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Re: Continuing comments on Draft 11
- To: email@example.com, Cyphers@JASPER.SCRC.Symbolics.COM
- Subject: Re: Continuing comments on Draft 11
- From: Scott Cyphers <Cyphers@JASPER.SCRC.Symbolics.COM>
- Date: Sat, 3 Nov 1990 13:00:00 PST
- Cc: jonl@lucid.COM, mop@arisia.Xerox.COM
- In-reply-to: <90Nov2.firstname.lastname@example.org>
Date: Fri, 2 Nov 1990 20:37 EST
From: Gregor Kiczales <Gregor@parc.xerox.COM>
The stuff you sent back was so implementation specific that I am not
sure I understood it. Let me try to propose something like what you
Add a new lexical function to the body of methods, this lexical function
can be used to access the value passed in as the second argument when a
method function is called.
Not "as the second argument", but roughly equivalent to the second
argument you were proposing.
Add a second returned value from make-method-lambda. This value is a
symbol which describes what the method expects to find in the second
argument to method functions.
make-method-lambda already returns a second value, a plist. I'm just
defining one of the properties.
But, what does this get me? How can I extend the space of what the
second argument/value are for. Because the second value returned by
make-method-lambda is a symbol, and it disappears into the bowels of
the implementation, I can't use OOP to tailor what it means.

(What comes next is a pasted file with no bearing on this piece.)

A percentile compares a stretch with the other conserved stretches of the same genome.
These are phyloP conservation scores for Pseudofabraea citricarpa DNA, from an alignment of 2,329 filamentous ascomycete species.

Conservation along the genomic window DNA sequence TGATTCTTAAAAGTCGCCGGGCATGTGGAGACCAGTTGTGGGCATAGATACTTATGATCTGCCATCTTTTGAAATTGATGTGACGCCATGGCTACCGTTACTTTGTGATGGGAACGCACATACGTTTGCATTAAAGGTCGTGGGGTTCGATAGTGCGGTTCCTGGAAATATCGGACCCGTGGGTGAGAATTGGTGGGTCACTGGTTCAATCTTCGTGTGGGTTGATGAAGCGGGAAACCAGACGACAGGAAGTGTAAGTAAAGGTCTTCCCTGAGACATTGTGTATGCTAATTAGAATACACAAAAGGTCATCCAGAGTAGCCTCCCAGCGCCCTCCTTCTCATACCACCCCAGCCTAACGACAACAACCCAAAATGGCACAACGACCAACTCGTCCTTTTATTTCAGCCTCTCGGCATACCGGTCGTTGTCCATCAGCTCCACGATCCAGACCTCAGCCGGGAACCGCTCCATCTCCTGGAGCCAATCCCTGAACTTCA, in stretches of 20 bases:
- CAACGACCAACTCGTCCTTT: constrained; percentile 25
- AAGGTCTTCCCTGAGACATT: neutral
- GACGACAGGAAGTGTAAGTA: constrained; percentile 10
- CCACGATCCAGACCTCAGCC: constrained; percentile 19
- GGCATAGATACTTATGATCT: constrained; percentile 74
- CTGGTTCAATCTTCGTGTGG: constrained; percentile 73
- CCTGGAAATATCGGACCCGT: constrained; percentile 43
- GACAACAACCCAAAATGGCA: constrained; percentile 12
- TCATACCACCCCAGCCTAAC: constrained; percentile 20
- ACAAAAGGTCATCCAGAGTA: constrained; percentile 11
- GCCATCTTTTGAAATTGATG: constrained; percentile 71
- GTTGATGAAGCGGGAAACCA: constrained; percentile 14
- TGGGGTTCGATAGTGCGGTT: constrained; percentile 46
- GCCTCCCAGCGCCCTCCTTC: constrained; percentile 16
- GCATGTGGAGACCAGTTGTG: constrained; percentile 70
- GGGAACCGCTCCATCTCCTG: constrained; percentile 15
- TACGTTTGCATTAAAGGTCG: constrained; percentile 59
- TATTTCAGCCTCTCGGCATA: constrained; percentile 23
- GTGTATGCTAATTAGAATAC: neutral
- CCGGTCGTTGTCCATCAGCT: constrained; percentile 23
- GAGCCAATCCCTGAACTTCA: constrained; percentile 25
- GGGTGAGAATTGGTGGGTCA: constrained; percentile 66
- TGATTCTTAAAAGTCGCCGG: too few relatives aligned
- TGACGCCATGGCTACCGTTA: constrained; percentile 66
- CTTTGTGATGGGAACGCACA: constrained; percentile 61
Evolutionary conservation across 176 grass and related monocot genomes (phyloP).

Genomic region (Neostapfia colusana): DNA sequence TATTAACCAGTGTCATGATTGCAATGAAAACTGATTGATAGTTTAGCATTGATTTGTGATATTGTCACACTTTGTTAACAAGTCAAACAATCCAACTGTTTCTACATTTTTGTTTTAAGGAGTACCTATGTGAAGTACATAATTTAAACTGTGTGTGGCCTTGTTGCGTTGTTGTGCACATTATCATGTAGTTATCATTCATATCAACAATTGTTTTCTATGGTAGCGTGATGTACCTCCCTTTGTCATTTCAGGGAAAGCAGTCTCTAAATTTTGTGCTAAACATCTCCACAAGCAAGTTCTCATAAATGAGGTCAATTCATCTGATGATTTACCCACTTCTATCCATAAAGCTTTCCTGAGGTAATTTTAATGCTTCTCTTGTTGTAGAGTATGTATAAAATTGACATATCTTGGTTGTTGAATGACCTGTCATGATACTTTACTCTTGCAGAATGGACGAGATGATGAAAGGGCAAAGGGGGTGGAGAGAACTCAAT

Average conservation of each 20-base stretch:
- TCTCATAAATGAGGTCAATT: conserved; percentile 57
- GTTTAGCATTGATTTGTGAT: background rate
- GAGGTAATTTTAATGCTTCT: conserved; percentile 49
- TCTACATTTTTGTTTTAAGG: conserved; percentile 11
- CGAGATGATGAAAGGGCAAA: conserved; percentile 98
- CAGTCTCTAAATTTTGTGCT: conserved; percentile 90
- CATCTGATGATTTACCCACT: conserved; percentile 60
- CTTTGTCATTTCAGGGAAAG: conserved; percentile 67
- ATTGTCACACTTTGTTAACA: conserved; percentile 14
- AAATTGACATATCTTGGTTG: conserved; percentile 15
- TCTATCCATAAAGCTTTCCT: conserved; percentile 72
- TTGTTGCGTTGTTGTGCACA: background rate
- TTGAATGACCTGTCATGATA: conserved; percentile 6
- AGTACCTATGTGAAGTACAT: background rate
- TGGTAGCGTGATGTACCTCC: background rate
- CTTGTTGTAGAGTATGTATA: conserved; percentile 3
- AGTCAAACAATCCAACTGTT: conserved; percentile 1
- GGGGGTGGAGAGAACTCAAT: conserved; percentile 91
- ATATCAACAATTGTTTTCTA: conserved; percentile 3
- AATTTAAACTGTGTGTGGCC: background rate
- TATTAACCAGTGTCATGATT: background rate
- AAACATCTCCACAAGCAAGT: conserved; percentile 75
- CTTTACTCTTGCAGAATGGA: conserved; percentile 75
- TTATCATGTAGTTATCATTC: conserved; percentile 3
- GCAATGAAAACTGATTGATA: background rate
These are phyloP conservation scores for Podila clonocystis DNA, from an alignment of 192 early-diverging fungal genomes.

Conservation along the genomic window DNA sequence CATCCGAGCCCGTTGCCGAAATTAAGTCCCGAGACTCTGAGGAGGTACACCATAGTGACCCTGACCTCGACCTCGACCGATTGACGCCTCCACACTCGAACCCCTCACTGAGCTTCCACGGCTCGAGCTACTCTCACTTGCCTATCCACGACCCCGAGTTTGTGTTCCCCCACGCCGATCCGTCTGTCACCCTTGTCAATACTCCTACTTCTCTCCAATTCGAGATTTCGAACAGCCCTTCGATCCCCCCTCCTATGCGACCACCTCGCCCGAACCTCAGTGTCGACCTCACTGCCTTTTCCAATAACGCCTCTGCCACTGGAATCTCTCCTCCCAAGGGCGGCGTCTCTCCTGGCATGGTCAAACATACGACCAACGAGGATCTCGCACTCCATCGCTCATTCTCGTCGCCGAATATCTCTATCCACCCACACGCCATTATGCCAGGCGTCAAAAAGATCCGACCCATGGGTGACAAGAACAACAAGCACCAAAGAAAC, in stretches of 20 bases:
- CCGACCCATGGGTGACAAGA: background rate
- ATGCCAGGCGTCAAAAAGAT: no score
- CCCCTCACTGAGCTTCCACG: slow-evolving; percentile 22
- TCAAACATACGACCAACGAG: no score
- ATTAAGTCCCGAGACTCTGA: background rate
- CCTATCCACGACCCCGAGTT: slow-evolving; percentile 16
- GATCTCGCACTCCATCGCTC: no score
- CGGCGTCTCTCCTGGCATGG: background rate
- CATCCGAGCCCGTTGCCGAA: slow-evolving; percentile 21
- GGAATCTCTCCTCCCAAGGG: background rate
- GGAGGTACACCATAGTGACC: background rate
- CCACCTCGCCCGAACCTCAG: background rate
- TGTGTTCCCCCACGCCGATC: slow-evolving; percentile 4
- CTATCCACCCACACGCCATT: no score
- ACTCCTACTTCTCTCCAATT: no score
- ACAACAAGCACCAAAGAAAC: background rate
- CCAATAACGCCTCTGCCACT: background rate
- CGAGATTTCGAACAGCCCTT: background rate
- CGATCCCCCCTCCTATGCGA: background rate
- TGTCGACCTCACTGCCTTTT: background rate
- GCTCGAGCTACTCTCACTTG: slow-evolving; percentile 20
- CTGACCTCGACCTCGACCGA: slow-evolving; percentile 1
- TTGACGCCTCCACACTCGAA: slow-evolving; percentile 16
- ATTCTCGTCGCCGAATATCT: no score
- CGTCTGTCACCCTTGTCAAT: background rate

No, the second argument isn't supposed to be something that disappears
into the bowels. It's a message to a missing part of MOP to tell that
part how the method is expecting to receive information like the next
methods (one can imagine someone wanting to have a call-previous-method
(maybe in some backtracking system) and a call-next-method in the same
function, or maybe even a call-other-message to get into some other
stream of methods, which your scheme can't support). By specifying
things like method-functions this early, without having specified the
rest of the method combination mechanism, I think we seriously risk
losing future flexibility. My second implementation of method
combination (not the one in 8.0) gave me hope that something like this
could be done, preferably in a way that can express the approaches taken
by the current CLOS implementations. November 15th is too soon for a
description to be worked out (although I'd be glad to prototype one when
I can find the time).
I actually don't think that extending the space of what dynamic
information can be passed into a method is going to be tractable given
the current MOP. It depends on a lot of stuff. For example, I think
you would want to attach to compute-applicable-xxx, otherwise you
wouldn't have a basis for caching.
Right, that's why I don't think we should be saying what the arguments
to a method function are going to look like at this time. Let's make
sure the whole generic function picture is going to work before
pseudo-standardizing a part of it.